Ólafur Liljurós followed in 1951. The narrative, based on an Icelandic folk tale, has the titular Christian hero resisting the erotic advances of a series of elf girls. Not a wise thing to do; Ólafur ends up being stabbed to death on his horse. Viðar's cinematic score is great fun, and the alluring elvish dance sequences suggest that Ólafur was making a grave mistake. His demise is signalled in shrill, abrupt fashion before the quiet close. We also get The Prologue for the Rhymes of Ólafur the Greenlander in the version with piano accompaniment, a setting of an epic poem describing yet another Ólafur's violent battles with the indigenous inhabitants of Greenland. Sung here by an excellent youth choir with thrilling clarity, it makes an immediate and vivid impression – though it's frustrating not to have a translation of the text. The Iceland Symphony Orchestra under Peter Sundquist and Paul Schuyler Phillips give sparkling performances of the orchestral pieces, and there's plenty of warmth to the recorded sound. Do investigate.

The Revolutionary Drawing Room & Simon Russell Beale: A Viennese Quartet Party – string quartets by Haydn, Mozart, Vanhal and Dittersdorf (Omnibus Classics)

This is a well-organised double CD: four classical string quartets played on gut strings, linked by spoken extracts from the name-dropping memoirs of one Michael Kelly, a Dublin-born tenor who forged a successful European career in the late 18th century. Pitting quartets by Haydn and Mozart alongside lesser examples by Vanhal and Dittersdorf serves to highlight the difference between skilled fluency and genius. Vanhal's 1786 Quartet in E Flat is proficient, entertaining and entirely forgettable. Unlike the first of Haydn's Op. 50 set, where the repeated cello notes at the outset sound as if someone's abruptly turned the volume up half way through the opening phrase. We're used to being shocked and delighted by Haydn's symphonies, but the string quartets can also surprise. This one's finale has a very typical false ending; you get up to make a cup of coffee and the music suddenly carries on. It's genuinely funny, not irritating, and the Revolutionary Drawing Room's unexaggerated, affectionate performance is a joy.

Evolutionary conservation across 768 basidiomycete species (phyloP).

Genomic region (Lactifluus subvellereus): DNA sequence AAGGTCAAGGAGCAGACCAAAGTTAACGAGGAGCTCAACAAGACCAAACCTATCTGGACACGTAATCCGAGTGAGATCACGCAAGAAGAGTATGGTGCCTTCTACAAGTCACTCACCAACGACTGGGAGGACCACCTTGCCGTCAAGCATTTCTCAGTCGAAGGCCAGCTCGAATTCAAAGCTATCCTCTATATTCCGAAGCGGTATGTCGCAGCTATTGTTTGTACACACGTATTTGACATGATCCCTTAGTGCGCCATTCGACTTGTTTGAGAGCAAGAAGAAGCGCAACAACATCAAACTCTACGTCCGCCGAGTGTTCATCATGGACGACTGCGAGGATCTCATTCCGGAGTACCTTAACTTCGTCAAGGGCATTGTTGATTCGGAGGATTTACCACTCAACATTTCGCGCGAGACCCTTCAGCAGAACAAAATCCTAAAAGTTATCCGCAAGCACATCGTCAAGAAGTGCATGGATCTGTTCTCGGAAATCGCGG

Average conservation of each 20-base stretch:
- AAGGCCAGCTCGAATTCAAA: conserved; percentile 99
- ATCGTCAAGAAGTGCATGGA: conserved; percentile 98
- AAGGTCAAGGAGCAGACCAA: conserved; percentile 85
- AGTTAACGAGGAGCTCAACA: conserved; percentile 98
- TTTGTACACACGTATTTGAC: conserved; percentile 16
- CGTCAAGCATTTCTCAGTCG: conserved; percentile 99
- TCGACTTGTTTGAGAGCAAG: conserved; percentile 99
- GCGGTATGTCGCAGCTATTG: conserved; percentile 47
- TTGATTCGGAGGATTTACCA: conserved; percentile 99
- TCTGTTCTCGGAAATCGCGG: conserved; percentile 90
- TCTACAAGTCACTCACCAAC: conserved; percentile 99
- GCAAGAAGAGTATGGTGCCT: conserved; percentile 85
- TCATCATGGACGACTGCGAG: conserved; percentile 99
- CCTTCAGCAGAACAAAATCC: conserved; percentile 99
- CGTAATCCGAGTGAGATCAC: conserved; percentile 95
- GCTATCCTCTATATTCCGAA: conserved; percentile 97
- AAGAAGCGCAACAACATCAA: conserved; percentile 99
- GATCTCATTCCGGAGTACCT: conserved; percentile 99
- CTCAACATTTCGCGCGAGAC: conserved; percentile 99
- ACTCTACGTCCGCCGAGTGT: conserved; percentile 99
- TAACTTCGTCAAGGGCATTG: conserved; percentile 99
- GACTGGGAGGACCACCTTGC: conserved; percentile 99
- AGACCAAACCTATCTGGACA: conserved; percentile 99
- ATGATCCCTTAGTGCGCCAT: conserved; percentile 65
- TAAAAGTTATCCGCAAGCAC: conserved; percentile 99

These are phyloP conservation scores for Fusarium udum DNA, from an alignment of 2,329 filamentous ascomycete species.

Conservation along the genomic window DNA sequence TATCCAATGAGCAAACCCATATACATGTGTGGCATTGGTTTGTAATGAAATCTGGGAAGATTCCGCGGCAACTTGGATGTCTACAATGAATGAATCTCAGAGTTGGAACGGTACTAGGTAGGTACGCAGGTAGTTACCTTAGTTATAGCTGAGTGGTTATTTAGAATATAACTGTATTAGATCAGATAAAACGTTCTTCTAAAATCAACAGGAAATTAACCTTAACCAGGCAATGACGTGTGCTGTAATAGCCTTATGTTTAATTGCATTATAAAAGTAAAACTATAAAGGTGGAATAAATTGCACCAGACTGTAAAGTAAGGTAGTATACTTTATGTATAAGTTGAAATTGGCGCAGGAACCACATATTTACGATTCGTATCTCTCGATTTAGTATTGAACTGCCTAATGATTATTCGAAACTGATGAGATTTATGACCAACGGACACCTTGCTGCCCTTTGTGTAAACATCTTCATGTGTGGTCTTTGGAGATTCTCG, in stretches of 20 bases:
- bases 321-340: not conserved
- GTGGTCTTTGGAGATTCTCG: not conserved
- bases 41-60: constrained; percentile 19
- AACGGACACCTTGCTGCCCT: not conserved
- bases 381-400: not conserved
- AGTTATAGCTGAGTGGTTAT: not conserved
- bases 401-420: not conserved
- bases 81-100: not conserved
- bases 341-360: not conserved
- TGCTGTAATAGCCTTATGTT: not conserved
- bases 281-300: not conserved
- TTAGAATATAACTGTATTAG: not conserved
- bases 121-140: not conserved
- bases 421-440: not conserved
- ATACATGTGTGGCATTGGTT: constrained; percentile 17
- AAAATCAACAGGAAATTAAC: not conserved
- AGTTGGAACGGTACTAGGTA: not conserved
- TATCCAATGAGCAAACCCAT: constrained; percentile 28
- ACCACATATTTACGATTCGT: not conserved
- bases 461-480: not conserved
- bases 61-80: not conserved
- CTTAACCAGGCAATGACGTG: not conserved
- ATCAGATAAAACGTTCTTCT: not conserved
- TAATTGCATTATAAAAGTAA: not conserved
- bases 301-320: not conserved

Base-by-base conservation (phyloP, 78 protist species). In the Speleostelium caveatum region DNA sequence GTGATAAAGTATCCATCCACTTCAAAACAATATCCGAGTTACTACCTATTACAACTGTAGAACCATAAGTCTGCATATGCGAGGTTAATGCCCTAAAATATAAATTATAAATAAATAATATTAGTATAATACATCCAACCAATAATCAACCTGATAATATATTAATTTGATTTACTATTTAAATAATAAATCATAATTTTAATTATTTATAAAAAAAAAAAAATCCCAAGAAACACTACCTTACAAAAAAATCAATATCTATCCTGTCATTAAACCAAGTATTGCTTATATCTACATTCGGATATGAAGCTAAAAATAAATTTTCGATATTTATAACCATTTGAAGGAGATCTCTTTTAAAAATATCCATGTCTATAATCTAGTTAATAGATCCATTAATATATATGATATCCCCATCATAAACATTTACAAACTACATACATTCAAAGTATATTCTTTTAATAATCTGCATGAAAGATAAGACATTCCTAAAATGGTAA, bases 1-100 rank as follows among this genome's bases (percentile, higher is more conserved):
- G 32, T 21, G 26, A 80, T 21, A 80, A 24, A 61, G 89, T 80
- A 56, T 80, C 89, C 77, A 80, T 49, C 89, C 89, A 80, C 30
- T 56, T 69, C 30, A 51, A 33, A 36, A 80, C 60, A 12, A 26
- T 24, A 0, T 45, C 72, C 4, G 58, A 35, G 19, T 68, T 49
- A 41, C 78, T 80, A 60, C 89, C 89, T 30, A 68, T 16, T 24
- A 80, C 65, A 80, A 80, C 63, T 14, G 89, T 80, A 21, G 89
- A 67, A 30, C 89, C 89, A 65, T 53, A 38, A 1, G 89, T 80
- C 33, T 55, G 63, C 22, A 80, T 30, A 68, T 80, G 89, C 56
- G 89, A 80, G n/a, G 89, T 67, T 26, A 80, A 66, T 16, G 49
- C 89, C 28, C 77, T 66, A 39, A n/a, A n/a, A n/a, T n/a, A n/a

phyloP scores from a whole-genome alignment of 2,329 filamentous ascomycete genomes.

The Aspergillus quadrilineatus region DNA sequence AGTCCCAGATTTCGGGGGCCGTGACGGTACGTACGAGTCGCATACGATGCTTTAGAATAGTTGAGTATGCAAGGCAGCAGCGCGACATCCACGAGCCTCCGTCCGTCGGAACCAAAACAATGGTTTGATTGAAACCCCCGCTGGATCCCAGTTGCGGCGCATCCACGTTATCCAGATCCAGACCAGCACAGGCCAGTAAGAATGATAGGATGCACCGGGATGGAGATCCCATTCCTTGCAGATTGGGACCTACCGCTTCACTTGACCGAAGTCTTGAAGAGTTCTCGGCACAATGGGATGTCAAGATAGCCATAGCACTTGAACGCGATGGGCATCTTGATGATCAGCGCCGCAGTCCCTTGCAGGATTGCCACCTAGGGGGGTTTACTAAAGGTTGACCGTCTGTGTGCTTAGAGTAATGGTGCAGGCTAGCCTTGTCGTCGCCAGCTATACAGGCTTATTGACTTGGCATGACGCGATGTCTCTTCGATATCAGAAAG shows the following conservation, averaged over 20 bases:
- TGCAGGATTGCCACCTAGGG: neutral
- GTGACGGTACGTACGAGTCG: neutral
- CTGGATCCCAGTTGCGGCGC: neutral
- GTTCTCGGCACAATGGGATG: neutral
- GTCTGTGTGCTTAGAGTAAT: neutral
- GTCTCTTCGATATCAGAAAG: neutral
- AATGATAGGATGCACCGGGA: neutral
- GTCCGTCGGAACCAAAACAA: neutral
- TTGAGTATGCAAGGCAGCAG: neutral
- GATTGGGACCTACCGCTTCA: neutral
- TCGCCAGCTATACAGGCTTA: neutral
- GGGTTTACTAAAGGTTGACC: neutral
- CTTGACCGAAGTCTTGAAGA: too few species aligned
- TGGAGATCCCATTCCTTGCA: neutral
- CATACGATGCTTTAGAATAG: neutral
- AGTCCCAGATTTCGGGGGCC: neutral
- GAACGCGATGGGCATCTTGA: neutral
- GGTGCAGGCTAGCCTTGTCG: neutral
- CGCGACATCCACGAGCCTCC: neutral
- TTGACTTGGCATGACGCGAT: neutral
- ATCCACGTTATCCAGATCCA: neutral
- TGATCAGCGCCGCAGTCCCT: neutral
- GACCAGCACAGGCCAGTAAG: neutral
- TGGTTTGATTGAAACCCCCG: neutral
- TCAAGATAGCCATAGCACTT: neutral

As is a spry reading of Mozart's K465, nicknamed "The Dissonance", the chromatic introduction deeply unsettling. As with the Haydn, you never quite know what's coming next. Dittersdorf's 6th Quartet can't compare, despite an energetic, catchy last movement. But you can't imagine the piece being better performed – still, I'd rather hear a complete Haydn or Mozart recital from these players. Each work is separated by a chunk of Michael Kelly's Reminiscences. Kelly pitched up in Vienna 1783 at the start of his successful career. We hear about his journey from Dublin to Naples. There’s a meeting with Haydn, and he gets beaten at billiards by Mozart. Fascinating stuff. But why do we get the quintessentially English Simon Russell Beale reading the texts? He does a splendid job, but wouldn't an Irish actor been more appropriate?